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Good attorneys can be expensive; but their guidance is often invaluable. The key to keeping your costs down while still getting great legal advice is to understand how fees are calculated and how you are billed.
When you hire a lawyer, the lawyer should provide you with an engagement letter (also sometimes called a fee agreement or retainer agreement). The engagement letter should explain how you will be billed, the billing rate, and any additional costs you are expected to pay.
Traditionally, lawyers bill by the hour for most legal matters. However, law firms are increasingly amenable to a variety of alternative fee arrangements. Here are some common ways that lawyers charge for their time.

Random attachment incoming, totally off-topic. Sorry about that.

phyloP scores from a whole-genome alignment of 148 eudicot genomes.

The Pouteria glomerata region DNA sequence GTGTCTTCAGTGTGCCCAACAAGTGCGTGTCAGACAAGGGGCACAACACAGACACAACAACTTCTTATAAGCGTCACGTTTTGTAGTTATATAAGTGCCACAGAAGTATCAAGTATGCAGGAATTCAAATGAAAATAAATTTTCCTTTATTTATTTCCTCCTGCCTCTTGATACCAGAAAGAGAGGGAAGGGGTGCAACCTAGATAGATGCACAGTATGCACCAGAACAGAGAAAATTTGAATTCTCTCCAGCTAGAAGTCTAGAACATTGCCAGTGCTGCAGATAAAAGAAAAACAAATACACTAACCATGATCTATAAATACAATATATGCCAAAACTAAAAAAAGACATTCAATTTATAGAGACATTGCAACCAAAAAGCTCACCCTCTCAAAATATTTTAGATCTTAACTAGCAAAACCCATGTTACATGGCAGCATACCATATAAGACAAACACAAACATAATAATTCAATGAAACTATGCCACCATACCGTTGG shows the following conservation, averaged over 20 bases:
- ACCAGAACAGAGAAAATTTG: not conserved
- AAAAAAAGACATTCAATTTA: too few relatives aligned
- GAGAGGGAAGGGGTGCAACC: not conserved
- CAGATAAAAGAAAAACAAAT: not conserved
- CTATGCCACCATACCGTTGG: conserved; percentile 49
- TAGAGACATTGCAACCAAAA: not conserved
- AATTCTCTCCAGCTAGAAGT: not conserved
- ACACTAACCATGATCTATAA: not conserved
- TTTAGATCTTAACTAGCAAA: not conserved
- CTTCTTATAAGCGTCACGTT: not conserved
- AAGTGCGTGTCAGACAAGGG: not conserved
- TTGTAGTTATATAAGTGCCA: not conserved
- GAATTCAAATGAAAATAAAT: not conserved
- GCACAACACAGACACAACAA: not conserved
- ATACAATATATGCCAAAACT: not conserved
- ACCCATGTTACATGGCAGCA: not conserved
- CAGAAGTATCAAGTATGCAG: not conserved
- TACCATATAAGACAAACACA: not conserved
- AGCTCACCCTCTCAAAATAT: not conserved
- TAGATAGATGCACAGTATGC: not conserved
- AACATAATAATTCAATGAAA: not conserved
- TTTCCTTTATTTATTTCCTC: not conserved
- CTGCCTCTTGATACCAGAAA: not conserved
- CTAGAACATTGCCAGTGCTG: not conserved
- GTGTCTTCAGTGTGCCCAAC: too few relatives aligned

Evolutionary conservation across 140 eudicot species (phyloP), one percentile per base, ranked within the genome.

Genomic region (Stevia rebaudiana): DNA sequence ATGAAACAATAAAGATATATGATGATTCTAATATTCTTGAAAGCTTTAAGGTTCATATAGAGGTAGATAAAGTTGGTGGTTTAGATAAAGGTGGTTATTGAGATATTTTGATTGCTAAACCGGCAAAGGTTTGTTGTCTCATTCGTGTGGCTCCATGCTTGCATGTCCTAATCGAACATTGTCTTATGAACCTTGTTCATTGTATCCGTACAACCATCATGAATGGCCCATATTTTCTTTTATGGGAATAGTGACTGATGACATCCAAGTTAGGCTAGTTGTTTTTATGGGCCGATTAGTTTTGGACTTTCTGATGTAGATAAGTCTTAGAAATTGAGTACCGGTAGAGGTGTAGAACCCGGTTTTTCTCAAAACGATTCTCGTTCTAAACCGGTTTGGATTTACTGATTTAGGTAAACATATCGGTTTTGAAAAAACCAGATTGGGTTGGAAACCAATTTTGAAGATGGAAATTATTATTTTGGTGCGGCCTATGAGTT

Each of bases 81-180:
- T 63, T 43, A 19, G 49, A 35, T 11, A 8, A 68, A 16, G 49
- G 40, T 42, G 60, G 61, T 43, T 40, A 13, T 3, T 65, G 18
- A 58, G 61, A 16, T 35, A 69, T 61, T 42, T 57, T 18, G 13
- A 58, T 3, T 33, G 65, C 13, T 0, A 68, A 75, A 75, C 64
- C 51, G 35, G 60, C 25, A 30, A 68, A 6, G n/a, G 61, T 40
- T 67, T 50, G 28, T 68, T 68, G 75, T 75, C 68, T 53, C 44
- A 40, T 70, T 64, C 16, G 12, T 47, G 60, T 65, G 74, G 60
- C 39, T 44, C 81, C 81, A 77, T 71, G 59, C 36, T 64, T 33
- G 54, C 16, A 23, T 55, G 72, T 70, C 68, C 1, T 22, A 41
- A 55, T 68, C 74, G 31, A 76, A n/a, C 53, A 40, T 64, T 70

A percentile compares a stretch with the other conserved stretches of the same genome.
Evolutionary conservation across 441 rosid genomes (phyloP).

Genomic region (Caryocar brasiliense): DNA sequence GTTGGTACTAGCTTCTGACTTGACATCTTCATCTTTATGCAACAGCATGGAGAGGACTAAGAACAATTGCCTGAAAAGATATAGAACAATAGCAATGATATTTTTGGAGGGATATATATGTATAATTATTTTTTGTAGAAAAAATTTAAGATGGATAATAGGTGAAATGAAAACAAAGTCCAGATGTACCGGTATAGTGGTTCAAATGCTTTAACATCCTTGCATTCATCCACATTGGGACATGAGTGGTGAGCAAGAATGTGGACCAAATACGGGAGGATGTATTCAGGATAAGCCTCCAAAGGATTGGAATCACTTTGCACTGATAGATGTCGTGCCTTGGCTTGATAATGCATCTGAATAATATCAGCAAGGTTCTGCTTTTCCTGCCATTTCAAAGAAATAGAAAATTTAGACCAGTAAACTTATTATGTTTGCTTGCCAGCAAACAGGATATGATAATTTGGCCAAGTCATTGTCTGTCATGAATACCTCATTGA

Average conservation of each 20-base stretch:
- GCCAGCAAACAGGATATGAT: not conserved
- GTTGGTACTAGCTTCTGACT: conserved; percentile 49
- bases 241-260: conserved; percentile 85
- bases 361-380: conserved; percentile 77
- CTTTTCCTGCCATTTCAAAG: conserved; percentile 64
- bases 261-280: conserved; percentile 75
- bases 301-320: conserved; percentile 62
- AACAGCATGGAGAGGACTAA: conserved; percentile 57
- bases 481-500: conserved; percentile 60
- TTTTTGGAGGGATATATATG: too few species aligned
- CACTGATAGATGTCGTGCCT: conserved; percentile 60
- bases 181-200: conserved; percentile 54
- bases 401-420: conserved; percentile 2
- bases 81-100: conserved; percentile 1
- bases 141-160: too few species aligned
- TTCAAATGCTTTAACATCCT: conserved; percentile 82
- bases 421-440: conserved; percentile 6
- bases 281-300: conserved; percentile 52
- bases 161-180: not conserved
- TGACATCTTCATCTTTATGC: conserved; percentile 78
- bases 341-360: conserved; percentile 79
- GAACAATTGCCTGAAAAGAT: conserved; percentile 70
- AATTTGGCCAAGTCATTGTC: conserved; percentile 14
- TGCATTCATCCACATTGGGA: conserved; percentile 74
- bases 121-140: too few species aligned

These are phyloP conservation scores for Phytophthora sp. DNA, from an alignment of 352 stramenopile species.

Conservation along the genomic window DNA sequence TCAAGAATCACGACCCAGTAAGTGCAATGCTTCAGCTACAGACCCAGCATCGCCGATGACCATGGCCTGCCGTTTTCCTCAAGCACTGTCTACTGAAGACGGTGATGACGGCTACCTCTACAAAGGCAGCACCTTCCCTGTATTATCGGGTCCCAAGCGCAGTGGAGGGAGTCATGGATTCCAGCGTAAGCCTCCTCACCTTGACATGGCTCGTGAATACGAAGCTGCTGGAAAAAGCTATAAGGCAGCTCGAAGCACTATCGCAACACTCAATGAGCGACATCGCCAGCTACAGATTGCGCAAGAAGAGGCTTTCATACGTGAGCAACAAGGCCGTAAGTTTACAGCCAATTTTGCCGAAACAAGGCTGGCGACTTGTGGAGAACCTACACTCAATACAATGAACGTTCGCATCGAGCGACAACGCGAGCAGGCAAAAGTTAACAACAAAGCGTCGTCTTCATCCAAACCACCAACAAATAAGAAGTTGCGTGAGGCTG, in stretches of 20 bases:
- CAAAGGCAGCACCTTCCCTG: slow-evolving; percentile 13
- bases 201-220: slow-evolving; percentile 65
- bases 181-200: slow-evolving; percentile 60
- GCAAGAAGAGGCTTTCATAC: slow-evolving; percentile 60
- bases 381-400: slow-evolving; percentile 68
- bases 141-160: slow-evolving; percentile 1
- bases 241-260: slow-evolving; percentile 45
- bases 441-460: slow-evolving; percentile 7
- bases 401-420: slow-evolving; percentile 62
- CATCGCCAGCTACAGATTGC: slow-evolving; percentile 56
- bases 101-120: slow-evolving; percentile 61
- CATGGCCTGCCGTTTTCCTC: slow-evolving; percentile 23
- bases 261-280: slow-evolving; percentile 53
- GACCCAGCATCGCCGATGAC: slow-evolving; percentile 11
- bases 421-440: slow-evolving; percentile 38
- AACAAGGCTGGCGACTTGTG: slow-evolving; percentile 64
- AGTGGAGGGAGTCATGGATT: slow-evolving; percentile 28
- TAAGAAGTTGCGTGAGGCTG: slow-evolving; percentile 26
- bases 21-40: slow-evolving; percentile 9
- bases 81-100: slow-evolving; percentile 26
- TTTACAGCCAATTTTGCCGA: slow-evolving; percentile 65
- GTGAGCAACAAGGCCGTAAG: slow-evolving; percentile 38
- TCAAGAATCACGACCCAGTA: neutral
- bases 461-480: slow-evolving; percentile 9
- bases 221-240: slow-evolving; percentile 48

Most attorneys require a retainer. A retainer is money advanced by the client and placed in an escrow account; the attorney then draws funds from that account as services are rendered or costs are incurred. When the amount in the retainer account is drawn down to a certain level, the client must add additional funds. (Think of a retainer as the lawyers’ insurance that they will be paid for their time.) Funds placed in retainer are almost always refundable if not used.
You can also expect to be charged for the following:
Now that you understand how you will be charged, let's look at ways you can keep those costs down while still receiving great service: